Once we departed the visitor center and proceeded up the mountain, we drove along a series of switchbacks that provided views of the valleys to the east & west. You should consider taking advantage of the turnouts to get some pictures, as the views are very good. Our next goal was the Spruce Tree House area.
Our next hike was on the Spruce Canyon Trail - and once we saw how steep the Spruce Canyon Trail was, we wound up going just past the cliff dwelling ruins and then we turned back so we could explore the rest of the park. The views of the dwellings are better at the top of the trail, so take advantage.
Spruce Tree House (located above the Spruce Canyon Trail, image # 1 above) was the equivalent of an Puebloan block of flats when it was built in 1210, with 130 rooms home to 60 to 80 people. The dry climate and shelter from the rocks means that it is so well preserved that it is hard to imagine it was built so long ago. When Spruce Tree House is open you can climb inside one of the kivas. These underground chambers were the heart & soul of the community, used by the Puebloans for religious ceremonies and political meetings.
Our next stop was the Cliff Palace dwelling, closed to public access because of rock falling & trail issues. So all of our images were taken from various vantage points.
Perhaps the most notable Mesa Verde cliff dwelling, Cliff Palace is the largest of its kind in North America. The structure consists of sandstone and wooden beams held together by a homemade mortar consisting of soil, water, and ash. Small bits of stone were mixed into the mortar, reinforcing its strength.
Cliff Palace is entirely unique in its size and is actually considered a village in and of itself. The palace boasts 150 rooms, and it’s thought to have housed more than 100 residents in its 13th-century glory days. Rooms are roughly 6 by 8 feet, and it’s believed that larger groups of people as well as families would share the space. Some of the rooms were even originally adorned in bright, cheery colors, including pinks, reds, and yellows. The Anasazi people utilized smaller rooms to store crops, and the large, circular rooms, called kivas, hosted rituals and ceremonies.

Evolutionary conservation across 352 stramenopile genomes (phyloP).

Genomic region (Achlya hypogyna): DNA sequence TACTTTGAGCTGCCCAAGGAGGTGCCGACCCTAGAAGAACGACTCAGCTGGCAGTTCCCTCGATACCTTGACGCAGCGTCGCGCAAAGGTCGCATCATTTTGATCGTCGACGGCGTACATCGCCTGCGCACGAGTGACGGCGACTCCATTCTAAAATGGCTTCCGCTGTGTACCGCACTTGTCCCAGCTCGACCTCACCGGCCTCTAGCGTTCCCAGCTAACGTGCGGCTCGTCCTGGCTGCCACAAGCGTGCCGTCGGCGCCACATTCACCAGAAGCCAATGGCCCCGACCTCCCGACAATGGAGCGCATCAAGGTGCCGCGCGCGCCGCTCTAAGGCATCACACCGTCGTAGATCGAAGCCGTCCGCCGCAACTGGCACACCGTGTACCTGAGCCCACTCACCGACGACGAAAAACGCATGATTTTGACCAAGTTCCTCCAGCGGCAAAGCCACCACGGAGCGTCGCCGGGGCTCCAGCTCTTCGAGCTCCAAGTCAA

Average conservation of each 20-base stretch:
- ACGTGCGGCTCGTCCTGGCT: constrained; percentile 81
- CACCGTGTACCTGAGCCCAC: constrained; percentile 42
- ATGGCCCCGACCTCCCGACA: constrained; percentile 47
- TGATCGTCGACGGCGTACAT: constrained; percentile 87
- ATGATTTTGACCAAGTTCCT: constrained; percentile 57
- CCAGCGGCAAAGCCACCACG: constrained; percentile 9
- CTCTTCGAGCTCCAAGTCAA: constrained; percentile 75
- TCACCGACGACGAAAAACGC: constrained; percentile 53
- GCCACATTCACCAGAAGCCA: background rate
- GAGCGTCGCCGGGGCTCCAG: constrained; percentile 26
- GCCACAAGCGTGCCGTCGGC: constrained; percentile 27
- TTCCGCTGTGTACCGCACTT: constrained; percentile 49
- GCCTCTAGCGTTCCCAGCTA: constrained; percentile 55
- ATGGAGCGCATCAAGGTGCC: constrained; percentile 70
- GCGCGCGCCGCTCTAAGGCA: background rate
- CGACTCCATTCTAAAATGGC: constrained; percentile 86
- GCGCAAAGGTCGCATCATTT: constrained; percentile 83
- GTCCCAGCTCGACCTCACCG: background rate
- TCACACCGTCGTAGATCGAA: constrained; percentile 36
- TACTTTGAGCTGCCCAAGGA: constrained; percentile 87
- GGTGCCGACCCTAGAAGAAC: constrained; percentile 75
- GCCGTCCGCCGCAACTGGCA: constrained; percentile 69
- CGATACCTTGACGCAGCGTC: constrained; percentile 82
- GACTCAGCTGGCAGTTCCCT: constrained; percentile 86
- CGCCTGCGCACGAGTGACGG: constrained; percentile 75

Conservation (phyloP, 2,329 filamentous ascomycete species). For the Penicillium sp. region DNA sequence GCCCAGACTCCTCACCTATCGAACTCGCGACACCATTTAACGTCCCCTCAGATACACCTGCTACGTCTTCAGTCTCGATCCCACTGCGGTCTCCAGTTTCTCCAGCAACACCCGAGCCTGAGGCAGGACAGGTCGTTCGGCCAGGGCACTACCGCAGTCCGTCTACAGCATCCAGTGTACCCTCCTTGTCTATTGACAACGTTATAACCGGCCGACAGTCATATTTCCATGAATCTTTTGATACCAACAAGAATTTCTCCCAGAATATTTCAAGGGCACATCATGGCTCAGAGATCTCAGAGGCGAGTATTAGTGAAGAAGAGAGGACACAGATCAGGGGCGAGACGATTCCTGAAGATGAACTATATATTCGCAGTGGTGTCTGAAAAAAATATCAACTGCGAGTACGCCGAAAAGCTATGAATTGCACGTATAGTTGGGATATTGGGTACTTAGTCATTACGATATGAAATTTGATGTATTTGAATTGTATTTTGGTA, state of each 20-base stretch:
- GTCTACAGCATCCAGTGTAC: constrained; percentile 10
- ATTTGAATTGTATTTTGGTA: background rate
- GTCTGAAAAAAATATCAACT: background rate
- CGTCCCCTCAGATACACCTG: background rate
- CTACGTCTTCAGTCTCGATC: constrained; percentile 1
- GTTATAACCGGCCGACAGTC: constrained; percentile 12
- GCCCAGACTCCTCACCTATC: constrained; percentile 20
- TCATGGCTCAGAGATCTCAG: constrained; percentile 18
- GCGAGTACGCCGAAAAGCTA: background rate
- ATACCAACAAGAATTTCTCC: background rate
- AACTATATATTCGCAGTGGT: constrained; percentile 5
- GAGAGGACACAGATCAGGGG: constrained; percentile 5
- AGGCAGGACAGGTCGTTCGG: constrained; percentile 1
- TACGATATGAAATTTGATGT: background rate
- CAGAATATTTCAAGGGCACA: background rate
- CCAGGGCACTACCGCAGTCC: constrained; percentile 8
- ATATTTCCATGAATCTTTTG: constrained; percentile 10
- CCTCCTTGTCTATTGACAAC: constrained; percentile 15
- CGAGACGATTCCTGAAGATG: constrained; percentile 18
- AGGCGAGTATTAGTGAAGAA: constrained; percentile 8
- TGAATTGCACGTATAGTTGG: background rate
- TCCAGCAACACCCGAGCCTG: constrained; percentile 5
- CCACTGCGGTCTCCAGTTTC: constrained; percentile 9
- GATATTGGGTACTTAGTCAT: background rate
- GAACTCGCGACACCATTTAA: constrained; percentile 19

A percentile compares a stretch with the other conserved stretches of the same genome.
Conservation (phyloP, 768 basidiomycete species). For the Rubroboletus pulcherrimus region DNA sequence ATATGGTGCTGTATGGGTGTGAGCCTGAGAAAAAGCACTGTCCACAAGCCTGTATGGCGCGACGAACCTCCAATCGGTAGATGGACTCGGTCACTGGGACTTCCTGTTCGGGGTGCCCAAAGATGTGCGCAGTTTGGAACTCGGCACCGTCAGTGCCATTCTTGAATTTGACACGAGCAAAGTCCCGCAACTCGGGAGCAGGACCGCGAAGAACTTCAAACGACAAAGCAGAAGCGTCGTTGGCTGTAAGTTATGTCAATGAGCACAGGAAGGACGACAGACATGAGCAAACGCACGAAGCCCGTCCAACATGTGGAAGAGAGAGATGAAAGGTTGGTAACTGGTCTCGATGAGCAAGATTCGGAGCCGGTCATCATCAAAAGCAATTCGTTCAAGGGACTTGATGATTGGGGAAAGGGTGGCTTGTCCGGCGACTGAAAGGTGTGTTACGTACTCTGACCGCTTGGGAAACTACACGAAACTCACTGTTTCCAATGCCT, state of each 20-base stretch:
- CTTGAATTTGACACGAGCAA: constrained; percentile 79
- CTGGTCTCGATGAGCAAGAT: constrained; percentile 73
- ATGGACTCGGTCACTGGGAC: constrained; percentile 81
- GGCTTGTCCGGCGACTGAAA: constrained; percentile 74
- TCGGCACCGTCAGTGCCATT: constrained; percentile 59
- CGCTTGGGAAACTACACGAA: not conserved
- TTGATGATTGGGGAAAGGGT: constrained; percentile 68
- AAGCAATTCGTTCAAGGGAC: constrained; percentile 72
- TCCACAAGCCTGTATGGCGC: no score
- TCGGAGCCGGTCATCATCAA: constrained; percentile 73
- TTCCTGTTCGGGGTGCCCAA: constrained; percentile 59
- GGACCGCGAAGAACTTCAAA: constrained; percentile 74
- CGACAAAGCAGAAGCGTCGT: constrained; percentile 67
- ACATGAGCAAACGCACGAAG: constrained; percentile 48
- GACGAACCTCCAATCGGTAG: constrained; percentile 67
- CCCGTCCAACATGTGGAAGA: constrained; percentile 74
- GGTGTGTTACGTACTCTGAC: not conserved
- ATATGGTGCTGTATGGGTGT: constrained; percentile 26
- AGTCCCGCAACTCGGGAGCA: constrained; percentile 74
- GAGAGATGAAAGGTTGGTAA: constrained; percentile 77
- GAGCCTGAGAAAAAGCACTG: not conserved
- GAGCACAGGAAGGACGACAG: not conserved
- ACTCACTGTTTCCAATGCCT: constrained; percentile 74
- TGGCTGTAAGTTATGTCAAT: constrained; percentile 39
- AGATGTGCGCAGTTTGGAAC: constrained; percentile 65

Mesa Verde's Sun Temple is thought to have been an astronomical observatory. This is because Pueblonians used astronomical observations to plan their farming and religious ceremonies, drawing on both natural features in the landscape and masonry structures built for this purpose.
The temple is D-shaped, and its alignment is 10.7 degrees off true east–west. Its location and orientation indicate that its builders understood the cycles of both the sun and the moon. It is aligned to the major lunar standstill, which occurs once every 18.6 years, and the sunset during the winter solstice, which can be viewed setting over the temple from a platform at the south end of Cliff Palace, across Fewkes Canyon. At the bottom of the canyon is the Sun Temple fire pit, which is illuminated by the first rays of the rising sun during the winter solstice. Sun Temple is one of the largest exclusively ceremonial structures ever built by the Ancestral Puebloans.